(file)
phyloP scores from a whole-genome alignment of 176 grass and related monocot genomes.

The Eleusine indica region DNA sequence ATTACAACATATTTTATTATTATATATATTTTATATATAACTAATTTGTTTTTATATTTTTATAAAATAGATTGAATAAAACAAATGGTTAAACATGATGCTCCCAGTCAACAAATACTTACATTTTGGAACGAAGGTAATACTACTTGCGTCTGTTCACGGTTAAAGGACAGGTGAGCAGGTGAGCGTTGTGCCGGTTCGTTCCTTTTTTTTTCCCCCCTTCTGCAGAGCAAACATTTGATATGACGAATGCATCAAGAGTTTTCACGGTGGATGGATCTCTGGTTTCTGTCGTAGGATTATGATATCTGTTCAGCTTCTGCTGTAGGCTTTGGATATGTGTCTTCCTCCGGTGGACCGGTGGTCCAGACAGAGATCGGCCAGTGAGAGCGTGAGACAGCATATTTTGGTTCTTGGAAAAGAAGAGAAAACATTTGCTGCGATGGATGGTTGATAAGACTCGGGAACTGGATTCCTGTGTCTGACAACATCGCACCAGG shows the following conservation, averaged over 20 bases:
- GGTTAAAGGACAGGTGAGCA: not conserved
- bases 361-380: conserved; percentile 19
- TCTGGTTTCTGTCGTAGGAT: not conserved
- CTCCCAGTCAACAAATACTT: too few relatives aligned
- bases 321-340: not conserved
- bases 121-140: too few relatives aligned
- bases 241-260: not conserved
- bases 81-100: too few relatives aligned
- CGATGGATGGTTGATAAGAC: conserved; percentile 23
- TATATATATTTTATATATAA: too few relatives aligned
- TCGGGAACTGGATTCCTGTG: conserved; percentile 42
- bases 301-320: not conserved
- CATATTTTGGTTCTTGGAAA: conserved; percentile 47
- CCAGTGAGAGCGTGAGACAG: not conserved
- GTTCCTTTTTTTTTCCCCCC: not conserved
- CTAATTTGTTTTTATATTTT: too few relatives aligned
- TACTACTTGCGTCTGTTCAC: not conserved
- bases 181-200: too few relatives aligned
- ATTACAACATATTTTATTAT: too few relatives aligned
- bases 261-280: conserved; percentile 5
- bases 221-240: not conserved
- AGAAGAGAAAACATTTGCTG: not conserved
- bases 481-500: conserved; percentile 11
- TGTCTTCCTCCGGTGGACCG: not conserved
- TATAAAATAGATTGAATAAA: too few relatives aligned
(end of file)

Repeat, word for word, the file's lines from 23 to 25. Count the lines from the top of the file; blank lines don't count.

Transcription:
- bases 221-240: not conserved
- AGAAGAGAAAACATTTGCTG: not conserved
- bases 481-500: conserved; percentile 11